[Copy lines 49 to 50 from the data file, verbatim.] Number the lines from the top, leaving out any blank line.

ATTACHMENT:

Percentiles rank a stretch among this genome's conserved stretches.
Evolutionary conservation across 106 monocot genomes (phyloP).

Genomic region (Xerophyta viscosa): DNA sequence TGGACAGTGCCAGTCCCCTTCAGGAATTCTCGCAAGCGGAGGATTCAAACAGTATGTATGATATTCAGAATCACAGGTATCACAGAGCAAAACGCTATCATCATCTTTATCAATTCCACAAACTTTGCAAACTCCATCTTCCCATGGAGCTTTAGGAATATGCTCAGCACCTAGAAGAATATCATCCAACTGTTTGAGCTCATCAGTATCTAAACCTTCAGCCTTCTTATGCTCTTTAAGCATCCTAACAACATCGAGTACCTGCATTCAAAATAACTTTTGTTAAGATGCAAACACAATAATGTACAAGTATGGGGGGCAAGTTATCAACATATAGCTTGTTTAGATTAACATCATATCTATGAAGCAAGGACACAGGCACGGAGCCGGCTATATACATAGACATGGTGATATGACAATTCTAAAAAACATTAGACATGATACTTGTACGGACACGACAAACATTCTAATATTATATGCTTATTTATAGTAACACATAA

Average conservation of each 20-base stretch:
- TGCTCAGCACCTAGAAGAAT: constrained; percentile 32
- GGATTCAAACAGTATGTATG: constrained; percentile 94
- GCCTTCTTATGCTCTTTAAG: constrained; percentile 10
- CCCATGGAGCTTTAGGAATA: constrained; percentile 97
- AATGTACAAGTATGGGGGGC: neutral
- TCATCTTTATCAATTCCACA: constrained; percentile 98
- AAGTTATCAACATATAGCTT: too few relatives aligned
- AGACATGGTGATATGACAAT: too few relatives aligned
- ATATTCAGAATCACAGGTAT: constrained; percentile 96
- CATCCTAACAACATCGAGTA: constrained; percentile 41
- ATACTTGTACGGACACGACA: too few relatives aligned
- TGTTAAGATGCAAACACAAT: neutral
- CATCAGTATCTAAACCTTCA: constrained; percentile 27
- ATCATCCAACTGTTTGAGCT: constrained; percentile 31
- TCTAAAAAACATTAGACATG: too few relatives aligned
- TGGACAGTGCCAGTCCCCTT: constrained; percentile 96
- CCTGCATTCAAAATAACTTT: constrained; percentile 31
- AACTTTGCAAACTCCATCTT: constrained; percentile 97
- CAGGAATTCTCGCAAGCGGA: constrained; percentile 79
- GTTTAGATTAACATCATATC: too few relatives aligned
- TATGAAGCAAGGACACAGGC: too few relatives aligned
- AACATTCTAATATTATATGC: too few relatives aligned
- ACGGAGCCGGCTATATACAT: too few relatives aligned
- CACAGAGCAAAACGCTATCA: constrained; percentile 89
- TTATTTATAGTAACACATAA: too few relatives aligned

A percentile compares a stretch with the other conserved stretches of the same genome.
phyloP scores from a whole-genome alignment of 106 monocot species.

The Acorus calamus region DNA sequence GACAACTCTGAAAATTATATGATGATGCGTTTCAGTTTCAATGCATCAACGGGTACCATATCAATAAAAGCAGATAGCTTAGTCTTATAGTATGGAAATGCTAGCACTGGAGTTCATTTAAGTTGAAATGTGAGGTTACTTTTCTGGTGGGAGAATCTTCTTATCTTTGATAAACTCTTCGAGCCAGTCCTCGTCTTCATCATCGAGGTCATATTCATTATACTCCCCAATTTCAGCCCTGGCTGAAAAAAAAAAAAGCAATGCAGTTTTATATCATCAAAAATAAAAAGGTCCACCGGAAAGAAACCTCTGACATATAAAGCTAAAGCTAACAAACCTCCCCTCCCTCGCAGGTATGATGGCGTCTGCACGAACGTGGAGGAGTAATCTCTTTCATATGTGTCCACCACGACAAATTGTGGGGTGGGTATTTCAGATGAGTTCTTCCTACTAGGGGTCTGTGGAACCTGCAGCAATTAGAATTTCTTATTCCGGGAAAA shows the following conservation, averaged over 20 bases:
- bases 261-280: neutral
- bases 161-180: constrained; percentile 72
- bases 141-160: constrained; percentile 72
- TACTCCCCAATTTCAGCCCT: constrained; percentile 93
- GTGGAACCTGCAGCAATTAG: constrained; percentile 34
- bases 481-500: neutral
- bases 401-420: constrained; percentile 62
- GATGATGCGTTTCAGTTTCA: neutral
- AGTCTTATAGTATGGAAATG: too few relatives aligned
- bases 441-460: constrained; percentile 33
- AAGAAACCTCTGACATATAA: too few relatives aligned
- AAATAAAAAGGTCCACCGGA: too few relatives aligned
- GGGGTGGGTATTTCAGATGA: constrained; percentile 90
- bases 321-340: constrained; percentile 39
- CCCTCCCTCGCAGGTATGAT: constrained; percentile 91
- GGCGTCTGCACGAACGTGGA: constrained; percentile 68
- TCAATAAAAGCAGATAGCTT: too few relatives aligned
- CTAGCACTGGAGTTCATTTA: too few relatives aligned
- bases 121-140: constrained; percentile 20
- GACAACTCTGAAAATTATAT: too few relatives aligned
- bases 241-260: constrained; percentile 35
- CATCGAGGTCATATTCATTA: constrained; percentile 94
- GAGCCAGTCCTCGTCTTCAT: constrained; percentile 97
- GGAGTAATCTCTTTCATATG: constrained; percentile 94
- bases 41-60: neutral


- TCAATAAAAGCAGATAGCTT: too few relatives aligned
- CTAGCACTGGAGTTCATTTA: too few relatives aligned